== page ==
When passed 15 years ago, TransNet was expected to generate about $14 billion over 40 years in 2002 dollars. Because of changing driving habits and lower sales tax revenue, TransNet is now only predicted to generate about half that amount, about $8 billion. With about 50% less revenue and ever-higher construction costs, there isn’t nearly enough money to expand and repair all the roads. The roads listed in TransNet are I-5, I-8, I-15, SR52, SR54, SR56, SR 67, SR76, SR78, SR94, SR125, I-805.
So what’s the solution? We must prioritize and reassess, an option that TransNet explicitly allows.
Freeway widening, by itself, has been shown in cities around the world to be inadequate. Studies demonstrate that a few years after a freeway is widened, congestion returns to previous levels. It’s called induced demand – if you build it, they will come. Here’s a great article from CityLab, “When traffic-clogged highways are expanded, new drivers quickly materialize to fill them. What gives? Here’s how induced demand works.”
So we really can’t widen our way out of freeway congestion. But we can make driving more efficient, and provide convenient and attractive alternatives to driving.
Our government agencies mustn’t wear blinders and plow ahead, the reality of a changing climate and a lack of funding be damned. We deserve leaders who are courageous and clear-eyed in partnering with the public to create a plan that envisions a viable and flourishing future, with inspiring and achievable transportation options.
Also with our changing technologies, including automated and connected vehicles, we’re on the brink of exciting new ways to create congestion relief – the explicit goal of TransNet – that will improve people’s commutes.
The next step is to take a deep breath and let SANDAG do its work on a new regional plan. We’re grateful to Assemblymember Lorena Gonzales for carrying a bill for SANDAG that will give us the additional time we need. In the fall, we expect to see the draft of a new regional plan from the SANDAG staff that the SANDAG board of elected representatives will review.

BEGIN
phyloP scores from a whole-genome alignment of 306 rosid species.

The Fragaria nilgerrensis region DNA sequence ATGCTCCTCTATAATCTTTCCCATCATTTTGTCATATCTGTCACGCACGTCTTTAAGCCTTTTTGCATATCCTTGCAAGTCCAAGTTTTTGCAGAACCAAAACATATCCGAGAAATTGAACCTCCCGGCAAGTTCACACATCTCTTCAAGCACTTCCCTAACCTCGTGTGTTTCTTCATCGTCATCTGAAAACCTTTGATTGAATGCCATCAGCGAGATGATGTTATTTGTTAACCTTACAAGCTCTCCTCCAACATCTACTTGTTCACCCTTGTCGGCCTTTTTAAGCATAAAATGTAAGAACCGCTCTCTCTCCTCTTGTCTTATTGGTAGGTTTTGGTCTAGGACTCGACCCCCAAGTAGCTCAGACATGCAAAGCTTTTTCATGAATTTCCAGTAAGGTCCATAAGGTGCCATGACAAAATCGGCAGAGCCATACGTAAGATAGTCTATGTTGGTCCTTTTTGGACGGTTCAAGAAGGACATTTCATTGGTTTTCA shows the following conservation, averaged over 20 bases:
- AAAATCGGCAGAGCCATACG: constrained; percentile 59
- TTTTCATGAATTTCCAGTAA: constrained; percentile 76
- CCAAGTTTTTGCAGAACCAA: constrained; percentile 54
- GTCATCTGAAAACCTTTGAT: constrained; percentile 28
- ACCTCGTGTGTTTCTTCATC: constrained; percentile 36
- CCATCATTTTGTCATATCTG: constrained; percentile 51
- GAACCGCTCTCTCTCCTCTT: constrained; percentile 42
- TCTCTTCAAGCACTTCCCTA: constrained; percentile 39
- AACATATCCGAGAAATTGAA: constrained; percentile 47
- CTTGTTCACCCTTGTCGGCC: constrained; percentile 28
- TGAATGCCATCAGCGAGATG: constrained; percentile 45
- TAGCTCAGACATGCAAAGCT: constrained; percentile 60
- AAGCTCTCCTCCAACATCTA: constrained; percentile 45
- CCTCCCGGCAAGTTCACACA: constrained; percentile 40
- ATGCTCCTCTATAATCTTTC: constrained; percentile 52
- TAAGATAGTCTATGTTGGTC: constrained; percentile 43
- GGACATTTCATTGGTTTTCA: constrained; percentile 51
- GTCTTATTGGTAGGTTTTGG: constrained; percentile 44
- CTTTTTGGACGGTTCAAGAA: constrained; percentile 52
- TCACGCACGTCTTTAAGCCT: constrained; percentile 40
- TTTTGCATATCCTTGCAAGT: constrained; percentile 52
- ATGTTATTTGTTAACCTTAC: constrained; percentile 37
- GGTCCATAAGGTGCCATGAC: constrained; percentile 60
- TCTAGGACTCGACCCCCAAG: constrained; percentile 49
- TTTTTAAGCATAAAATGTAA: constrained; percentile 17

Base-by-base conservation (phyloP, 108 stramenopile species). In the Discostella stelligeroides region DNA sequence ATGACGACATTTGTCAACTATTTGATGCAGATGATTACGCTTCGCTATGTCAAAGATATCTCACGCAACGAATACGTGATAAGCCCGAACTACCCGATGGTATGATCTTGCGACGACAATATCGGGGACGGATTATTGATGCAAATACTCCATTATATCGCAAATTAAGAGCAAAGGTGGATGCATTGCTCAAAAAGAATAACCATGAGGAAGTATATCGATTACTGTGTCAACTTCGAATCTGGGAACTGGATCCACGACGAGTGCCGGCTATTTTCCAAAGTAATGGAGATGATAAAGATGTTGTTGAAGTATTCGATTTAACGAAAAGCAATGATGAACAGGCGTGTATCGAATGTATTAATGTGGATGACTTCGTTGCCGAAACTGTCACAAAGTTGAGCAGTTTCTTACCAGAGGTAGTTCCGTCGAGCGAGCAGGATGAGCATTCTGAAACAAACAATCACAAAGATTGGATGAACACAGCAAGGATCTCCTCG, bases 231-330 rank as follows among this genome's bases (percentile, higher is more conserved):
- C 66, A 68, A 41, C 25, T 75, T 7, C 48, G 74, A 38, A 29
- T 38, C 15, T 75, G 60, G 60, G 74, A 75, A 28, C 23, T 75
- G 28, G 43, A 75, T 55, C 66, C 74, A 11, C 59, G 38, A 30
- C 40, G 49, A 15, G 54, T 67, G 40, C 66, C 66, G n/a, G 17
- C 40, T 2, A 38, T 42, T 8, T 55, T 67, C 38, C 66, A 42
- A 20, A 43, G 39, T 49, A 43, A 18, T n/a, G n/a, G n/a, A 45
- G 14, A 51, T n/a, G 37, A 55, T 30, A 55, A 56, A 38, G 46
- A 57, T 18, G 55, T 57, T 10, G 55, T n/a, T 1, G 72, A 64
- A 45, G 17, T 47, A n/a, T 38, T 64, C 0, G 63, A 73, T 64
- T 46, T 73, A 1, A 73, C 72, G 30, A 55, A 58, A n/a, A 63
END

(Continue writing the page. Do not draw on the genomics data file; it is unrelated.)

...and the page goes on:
If you’d like to explore this topic further, here’s a live TV interview I recently did with KUSI News about it, and a very informative SANDAG brochure is here.
$100 million in new improvements!
We recently cut the ribbon on the ecologically innovative Living Shorelines dune project in Cardiff. The Encinitas Advocate story is here. It’s one of an unprecedented $100 million in projects that have recently opened to the public in Encinitas, many of them funded by SANDAG. You can read more in my Coast News column.
Gas leaf-blower ban considered
Did you know that a gas-powered leaf blower produces 500 times more greenhouse gas emissions than a light-duty truck built in 2000? As part of our climate action plan commitment, we’re crafting a regulation that all leaf blowers used in the city need to be electric or battery powered, instead of gas-burning.
Another major benefit of electric blowers is that they produce only half of the noise that comes from gas blowers. At the City of Encinitas, we’ve already completely transitioned to electric blowers. The next time you see (or hear) a blower in the Encinitas Community Park or other city facility, notice the quieter motor. It’s striking!
We’re scheduled to discuss the idea at our June 19 City Council meeting.
Meet Supervisor candidate Olga Diaz!
Please come meet and support Olga Diaz for Supervisor this Saturday at an Encinitas reception. Olga has been an Escondido City Councilmember for 10 years and she’s running for supervisor to replace Kristin Gaspar as the county representative for Encinitas. I support her and encourage you to come meet her and form your own opinion. The county Board of Supervisors has an annual budget of $6.3 billion and reserves of more than $2 billion. The Board of Supervisors is tremendously important when it comes to climate stabilization, reducing chronic homelessness, protecting a safety net for seniors and expanding mental health services.
The afternoon reception is at 4:30 p.m. this Saturday, June 8, at an Encinitas home. You can RSVP here, and you’ll be sent the address of the event. There is no donation required to attend, but there is an important end-of-month fundraising deadline, which will immensely help determine her position in the race. If you are inclined to support a great candidate, now’s the time to do it!
I’m looking forward to seeing you there.
In ongoing service,